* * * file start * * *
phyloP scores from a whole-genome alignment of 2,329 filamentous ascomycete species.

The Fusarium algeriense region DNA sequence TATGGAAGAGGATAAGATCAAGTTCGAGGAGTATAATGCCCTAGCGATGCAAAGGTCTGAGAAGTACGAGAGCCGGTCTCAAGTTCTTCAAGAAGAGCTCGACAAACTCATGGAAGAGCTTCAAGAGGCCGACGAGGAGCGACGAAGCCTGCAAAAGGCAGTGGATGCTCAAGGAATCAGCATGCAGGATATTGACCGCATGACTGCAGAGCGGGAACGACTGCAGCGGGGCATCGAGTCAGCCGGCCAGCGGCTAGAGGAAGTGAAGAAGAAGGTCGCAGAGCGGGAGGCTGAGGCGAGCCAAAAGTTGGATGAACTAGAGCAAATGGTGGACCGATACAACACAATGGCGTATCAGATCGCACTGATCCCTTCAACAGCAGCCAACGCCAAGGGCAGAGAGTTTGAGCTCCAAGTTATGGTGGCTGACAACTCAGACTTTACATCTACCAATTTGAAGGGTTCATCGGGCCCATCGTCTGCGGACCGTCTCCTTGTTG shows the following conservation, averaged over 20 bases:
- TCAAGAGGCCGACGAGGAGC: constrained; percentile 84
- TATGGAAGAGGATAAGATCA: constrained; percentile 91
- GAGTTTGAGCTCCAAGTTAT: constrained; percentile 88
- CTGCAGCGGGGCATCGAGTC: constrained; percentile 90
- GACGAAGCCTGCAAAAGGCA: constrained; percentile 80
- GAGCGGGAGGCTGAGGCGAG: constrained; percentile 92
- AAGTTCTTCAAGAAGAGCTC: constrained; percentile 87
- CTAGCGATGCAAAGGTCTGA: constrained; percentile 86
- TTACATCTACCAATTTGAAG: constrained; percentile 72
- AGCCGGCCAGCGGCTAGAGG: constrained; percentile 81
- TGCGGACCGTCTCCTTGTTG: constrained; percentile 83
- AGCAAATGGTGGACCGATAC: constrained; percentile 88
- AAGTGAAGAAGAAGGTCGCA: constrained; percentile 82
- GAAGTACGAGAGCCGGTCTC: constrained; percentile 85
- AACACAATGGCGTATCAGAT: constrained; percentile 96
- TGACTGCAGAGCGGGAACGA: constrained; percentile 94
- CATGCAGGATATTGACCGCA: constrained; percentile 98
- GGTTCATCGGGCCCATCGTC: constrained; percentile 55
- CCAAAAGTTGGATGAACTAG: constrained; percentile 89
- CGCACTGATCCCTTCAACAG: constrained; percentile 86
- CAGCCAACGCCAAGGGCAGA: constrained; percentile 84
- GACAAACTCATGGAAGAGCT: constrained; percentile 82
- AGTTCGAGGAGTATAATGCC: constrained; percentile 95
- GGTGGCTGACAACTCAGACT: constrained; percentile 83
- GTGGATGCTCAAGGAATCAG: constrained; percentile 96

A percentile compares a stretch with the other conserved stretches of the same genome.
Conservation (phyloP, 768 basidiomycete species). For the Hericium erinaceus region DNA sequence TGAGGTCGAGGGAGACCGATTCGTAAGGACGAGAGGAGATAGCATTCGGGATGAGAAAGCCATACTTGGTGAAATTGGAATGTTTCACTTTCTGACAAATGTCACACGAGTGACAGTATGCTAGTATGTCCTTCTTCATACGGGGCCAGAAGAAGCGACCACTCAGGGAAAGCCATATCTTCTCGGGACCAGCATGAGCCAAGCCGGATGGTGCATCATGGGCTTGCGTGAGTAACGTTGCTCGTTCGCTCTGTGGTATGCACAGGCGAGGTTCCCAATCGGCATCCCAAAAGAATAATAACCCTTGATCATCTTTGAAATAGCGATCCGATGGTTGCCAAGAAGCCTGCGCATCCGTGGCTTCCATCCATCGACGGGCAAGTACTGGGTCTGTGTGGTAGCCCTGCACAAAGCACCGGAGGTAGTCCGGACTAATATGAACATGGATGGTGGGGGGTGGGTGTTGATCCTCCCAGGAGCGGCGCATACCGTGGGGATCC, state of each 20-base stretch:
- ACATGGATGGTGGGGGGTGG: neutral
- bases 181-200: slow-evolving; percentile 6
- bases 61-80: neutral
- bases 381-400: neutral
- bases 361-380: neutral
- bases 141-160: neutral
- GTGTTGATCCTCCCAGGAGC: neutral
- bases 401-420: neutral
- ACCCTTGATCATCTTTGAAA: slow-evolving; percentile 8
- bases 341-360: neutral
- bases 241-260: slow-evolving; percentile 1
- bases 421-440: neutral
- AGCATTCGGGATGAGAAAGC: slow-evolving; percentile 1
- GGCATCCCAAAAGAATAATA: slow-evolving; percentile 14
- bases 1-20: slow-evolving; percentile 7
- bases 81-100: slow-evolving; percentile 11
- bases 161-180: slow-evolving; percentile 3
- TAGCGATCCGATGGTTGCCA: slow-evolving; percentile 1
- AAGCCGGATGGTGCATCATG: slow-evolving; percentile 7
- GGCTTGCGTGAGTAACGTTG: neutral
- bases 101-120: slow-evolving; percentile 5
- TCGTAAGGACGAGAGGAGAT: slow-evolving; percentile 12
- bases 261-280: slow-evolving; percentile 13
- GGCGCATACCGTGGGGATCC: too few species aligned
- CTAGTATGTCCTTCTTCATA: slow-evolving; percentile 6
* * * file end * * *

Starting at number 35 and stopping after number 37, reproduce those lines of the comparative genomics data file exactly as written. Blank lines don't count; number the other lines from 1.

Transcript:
- bases 141-160: neutral
- GTGTTGATCCTCCCAGGAGC: neutral
- bases 401-420: neutral